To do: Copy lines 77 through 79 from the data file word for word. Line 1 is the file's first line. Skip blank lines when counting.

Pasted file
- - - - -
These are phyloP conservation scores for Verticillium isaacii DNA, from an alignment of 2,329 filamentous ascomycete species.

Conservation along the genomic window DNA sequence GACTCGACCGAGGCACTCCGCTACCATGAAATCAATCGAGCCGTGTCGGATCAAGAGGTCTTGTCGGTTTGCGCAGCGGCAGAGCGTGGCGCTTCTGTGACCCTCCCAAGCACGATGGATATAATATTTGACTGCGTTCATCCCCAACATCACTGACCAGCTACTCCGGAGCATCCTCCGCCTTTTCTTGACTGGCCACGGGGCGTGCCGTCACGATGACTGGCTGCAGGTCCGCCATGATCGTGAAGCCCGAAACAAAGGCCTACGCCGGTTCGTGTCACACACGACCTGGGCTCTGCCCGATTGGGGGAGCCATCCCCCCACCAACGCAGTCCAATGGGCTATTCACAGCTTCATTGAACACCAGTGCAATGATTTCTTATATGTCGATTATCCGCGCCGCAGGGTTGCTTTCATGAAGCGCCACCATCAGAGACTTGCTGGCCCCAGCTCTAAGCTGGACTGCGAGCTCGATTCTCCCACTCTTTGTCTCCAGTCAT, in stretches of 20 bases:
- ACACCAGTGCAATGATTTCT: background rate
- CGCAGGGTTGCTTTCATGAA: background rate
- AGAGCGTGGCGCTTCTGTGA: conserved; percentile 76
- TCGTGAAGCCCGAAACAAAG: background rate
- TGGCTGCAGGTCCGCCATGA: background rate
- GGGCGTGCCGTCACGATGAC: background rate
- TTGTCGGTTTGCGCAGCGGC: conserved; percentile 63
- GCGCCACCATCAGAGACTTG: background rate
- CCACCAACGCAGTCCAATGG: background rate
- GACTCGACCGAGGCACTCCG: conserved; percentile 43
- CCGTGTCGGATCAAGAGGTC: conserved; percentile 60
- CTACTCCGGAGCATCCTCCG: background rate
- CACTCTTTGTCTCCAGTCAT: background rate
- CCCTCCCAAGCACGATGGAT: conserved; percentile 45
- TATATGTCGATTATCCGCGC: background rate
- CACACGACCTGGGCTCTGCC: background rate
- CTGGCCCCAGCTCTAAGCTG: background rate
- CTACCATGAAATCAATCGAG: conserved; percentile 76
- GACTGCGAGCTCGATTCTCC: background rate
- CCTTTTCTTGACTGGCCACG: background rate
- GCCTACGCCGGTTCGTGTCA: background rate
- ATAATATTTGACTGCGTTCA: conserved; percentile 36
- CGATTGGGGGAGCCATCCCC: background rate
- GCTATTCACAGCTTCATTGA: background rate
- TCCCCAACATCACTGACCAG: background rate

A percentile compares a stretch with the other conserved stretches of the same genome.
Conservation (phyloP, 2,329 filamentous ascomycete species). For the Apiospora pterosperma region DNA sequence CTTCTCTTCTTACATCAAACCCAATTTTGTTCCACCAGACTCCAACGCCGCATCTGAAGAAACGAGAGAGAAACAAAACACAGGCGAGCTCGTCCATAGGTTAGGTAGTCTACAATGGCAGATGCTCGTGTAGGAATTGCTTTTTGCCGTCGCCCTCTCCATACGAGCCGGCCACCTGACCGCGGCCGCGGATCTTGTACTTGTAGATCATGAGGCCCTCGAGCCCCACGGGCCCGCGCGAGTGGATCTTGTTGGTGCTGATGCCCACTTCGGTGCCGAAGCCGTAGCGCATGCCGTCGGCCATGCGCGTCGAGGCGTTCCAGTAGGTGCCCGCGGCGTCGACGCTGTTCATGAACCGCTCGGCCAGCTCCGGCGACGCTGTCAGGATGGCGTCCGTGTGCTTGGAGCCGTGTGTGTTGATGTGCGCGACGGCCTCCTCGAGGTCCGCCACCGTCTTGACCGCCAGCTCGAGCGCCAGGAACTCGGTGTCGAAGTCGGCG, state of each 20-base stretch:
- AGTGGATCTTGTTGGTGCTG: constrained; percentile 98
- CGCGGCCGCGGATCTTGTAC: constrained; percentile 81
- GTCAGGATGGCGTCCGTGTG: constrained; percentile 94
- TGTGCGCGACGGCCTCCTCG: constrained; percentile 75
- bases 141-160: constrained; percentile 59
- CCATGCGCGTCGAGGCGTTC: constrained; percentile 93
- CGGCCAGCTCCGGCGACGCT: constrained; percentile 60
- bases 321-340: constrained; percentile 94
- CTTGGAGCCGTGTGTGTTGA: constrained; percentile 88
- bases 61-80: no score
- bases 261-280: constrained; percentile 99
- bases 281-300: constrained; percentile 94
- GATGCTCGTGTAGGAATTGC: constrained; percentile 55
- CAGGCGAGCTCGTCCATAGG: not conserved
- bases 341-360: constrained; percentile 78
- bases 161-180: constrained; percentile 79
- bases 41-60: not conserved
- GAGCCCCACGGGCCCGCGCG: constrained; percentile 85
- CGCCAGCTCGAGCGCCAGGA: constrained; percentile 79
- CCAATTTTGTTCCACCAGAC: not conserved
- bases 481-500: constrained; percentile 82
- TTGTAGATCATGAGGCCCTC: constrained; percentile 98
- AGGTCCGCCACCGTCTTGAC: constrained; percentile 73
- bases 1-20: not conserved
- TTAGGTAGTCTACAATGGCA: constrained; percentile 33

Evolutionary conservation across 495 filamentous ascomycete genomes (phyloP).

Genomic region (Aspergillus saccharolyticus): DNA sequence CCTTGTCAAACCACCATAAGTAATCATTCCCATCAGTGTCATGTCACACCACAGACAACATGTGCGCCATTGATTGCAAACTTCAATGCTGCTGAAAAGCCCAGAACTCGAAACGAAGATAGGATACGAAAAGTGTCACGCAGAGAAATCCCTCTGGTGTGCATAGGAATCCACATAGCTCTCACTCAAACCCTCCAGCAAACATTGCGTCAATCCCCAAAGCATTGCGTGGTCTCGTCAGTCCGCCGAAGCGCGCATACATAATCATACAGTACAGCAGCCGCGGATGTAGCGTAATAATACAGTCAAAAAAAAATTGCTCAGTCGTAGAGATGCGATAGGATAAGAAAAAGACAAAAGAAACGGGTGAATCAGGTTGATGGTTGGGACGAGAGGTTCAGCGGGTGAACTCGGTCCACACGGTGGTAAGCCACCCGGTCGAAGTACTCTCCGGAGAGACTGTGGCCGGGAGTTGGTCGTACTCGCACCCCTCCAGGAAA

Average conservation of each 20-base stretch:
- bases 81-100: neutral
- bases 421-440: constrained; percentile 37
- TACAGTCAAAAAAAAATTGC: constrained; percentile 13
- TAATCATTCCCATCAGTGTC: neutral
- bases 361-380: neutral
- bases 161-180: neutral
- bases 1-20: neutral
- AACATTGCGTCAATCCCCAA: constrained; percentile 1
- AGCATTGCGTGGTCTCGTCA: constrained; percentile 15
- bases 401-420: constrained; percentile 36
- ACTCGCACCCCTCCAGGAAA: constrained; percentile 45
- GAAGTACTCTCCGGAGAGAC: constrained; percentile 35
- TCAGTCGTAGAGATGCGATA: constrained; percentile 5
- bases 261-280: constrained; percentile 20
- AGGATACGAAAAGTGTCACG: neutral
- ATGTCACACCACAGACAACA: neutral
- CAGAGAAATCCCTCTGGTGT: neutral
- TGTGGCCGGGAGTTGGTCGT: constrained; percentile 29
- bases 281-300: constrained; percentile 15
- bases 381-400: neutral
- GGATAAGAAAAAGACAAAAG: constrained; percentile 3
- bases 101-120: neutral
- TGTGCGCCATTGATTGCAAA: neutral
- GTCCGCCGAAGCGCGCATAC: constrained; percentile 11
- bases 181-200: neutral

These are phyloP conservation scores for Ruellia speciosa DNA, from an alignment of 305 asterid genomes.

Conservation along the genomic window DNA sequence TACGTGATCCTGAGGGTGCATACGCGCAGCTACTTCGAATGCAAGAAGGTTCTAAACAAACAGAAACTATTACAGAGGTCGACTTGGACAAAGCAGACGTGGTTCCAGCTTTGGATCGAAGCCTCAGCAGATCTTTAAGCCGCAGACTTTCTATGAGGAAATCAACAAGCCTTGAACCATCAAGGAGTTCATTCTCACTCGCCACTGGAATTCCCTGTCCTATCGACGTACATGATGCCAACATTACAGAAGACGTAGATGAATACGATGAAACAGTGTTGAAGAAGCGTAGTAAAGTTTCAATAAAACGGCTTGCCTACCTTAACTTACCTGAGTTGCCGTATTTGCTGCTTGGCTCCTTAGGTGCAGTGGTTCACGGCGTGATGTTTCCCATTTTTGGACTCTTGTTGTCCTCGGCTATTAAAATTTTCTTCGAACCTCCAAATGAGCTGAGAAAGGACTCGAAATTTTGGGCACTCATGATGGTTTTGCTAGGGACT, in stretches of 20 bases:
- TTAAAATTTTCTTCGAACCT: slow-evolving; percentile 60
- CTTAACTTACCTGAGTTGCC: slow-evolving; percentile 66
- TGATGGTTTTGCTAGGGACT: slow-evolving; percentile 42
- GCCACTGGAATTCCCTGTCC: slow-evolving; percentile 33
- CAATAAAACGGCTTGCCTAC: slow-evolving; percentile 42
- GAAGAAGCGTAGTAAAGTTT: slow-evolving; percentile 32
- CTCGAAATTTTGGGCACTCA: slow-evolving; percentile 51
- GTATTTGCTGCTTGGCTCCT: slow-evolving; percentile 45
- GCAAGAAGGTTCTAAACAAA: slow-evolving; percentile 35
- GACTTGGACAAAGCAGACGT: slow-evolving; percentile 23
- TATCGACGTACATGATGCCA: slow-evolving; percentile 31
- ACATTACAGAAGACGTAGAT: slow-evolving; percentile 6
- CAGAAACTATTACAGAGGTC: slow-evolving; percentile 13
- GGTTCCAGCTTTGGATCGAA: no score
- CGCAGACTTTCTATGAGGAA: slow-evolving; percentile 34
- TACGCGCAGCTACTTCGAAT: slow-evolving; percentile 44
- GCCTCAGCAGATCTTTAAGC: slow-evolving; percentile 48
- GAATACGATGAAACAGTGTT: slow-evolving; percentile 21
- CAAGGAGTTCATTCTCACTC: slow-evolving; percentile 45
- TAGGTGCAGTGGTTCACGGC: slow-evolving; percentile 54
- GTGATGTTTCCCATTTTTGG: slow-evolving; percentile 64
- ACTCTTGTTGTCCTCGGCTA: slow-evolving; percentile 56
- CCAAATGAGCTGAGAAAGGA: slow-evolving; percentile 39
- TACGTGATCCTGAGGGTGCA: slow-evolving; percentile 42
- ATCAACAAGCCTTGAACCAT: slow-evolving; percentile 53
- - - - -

- bases 381-400: neutral
- GGATAAGAAAAAGACAAAAG: constrained; percentile 3
- bases 101-120: neutral